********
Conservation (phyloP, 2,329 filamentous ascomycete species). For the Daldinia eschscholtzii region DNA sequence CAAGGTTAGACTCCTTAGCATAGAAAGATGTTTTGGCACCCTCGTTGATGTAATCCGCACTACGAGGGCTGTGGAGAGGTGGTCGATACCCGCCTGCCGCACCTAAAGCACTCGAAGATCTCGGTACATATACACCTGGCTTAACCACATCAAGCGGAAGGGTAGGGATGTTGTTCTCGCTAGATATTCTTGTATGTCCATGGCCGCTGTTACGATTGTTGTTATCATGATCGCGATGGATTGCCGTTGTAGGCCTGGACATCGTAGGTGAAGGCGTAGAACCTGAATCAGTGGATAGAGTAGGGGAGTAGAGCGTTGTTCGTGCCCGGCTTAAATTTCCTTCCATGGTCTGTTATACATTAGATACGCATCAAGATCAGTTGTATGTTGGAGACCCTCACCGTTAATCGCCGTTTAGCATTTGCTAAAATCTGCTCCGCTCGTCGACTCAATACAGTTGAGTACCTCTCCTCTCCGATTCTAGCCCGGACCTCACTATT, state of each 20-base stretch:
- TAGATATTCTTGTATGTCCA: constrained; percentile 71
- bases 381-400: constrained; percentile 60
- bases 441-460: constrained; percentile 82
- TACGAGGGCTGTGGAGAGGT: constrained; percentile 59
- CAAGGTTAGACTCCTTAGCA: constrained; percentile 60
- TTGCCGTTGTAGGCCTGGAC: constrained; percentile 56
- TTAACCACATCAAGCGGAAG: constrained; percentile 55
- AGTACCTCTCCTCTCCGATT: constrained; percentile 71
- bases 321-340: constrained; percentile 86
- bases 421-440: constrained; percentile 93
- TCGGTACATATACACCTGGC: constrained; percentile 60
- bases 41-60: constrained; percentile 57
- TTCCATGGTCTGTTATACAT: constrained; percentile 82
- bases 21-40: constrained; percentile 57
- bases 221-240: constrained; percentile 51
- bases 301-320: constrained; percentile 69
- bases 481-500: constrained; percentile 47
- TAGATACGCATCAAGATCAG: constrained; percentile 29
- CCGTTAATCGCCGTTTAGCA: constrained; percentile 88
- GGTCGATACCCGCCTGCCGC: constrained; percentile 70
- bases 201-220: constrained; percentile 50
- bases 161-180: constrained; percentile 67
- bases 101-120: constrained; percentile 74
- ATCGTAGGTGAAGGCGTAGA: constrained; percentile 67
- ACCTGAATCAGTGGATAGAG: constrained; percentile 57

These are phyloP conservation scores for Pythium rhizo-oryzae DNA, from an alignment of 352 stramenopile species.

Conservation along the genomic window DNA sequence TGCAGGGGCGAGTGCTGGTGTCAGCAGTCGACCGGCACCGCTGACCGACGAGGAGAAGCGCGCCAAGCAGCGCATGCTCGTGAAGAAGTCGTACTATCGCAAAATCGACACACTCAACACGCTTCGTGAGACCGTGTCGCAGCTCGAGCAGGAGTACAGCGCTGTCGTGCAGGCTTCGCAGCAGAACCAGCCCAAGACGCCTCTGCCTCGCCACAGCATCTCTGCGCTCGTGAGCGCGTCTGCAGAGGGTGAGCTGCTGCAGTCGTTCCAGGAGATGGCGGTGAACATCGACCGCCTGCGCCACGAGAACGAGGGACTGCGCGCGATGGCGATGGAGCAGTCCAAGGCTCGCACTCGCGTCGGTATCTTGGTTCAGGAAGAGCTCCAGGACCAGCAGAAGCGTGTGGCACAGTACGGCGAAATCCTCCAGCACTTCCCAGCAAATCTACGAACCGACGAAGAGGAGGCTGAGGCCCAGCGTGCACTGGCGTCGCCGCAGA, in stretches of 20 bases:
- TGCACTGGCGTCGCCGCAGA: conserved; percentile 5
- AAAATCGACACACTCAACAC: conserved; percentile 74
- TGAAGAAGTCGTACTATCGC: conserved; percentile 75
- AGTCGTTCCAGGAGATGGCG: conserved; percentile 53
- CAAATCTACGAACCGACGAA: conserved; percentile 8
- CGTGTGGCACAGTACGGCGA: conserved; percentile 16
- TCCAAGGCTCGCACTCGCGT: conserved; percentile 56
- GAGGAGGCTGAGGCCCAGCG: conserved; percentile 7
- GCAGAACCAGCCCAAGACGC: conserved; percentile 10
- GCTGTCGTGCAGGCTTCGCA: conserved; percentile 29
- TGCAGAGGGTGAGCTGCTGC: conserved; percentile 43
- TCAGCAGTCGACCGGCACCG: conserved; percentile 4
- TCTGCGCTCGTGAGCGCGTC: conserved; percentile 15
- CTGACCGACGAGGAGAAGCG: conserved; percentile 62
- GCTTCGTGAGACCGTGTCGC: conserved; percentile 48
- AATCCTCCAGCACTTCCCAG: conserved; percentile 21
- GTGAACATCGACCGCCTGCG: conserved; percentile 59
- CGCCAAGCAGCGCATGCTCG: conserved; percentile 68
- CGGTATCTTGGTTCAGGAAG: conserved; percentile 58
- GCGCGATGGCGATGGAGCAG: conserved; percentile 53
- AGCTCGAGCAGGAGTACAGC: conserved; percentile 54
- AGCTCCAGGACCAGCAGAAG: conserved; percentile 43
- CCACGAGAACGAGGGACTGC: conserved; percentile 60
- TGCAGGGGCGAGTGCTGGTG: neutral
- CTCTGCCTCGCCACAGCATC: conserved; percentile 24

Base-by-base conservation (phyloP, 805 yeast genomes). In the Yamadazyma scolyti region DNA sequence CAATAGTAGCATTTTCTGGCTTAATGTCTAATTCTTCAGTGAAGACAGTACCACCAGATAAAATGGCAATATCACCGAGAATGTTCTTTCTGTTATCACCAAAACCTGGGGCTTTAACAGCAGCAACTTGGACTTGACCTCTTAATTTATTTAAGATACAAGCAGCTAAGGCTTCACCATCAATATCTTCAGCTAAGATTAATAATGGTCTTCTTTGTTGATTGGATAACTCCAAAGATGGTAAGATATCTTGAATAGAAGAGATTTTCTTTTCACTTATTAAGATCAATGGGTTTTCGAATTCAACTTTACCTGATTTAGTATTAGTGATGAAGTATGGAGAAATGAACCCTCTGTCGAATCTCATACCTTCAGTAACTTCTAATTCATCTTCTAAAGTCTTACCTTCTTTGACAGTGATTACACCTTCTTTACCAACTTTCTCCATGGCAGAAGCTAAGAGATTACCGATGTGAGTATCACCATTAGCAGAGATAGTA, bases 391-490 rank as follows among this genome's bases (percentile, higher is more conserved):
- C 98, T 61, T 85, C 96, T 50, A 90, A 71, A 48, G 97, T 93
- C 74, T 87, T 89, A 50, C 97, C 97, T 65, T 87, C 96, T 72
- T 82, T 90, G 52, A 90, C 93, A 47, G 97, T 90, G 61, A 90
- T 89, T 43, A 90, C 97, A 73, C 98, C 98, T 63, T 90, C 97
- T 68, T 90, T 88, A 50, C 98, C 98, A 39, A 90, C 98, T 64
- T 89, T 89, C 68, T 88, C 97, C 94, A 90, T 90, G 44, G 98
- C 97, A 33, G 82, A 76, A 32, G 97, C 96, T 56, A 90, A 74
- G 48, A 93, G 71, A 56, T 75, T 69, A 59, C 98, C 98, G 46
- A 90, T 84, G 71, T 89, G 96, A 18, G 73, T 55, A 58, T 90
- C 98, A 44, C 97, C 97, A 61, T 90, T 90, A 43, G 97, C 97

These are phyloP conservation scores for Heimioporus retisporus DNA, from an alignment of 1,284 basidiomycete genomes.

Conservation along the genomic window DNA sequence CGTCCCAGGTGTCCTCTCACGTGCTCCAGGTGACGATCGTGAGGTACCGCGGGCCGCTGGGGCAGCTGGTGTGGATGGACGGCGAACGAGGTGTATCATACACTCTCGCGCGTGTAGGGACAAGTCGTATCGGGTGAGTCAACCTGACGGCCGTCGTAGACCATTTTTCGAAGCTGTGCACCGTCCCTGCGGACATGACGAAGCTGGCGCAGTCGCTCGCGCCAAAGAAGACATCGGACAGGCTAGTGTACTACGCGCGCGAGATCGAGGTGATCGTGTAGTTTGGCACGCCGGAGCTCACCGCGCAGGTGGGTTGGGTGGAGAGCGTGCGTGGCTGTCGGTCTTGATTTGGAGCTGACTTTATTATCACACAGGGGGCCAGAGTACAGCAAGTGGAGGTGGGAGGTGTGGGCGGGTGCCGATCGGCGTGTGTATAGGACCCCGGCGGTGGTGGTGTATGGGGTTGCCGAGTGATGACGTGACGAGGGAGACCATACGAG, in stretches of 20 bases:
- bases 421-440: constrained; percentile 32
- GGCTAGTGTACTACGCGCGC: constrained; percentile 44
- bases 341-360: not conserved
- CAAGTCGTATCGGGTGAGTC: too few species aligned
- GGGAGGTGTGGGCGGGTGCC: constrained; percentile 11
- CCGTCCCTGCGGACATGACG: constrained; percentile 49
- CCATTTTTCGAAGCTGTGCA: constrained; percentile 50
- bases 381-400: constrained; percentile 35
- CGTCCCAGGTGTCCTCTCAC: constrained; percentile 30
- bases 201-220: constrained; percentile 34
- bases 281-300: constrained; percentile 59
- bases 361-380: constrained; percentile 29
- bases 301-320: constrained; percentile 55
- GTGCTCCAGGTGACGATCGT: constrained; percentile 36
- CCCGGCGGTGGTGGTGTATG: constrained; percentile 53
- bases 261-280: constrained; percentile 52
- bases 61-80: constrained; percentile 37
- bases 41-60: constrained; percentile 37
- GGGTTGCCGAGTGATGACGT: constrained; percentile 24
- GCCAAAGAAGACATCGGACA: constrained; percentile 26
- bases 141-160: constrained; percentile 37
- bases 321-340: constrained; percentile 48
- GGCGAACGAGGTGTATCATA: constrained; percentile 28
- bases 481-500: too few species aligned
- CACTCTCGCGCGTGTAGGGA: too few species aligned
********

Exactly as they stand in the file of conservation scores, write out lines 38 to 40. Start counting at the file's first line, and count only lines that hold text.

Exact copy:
- GCTGTCGTGCAGGCTTCGCA: conserved; percentile 29
- TGCAGAGGGTGAGCTGCTGC: conserved; percentile 43
- TCAGCAGTCGACCGGCACCG: conserved; percentile 4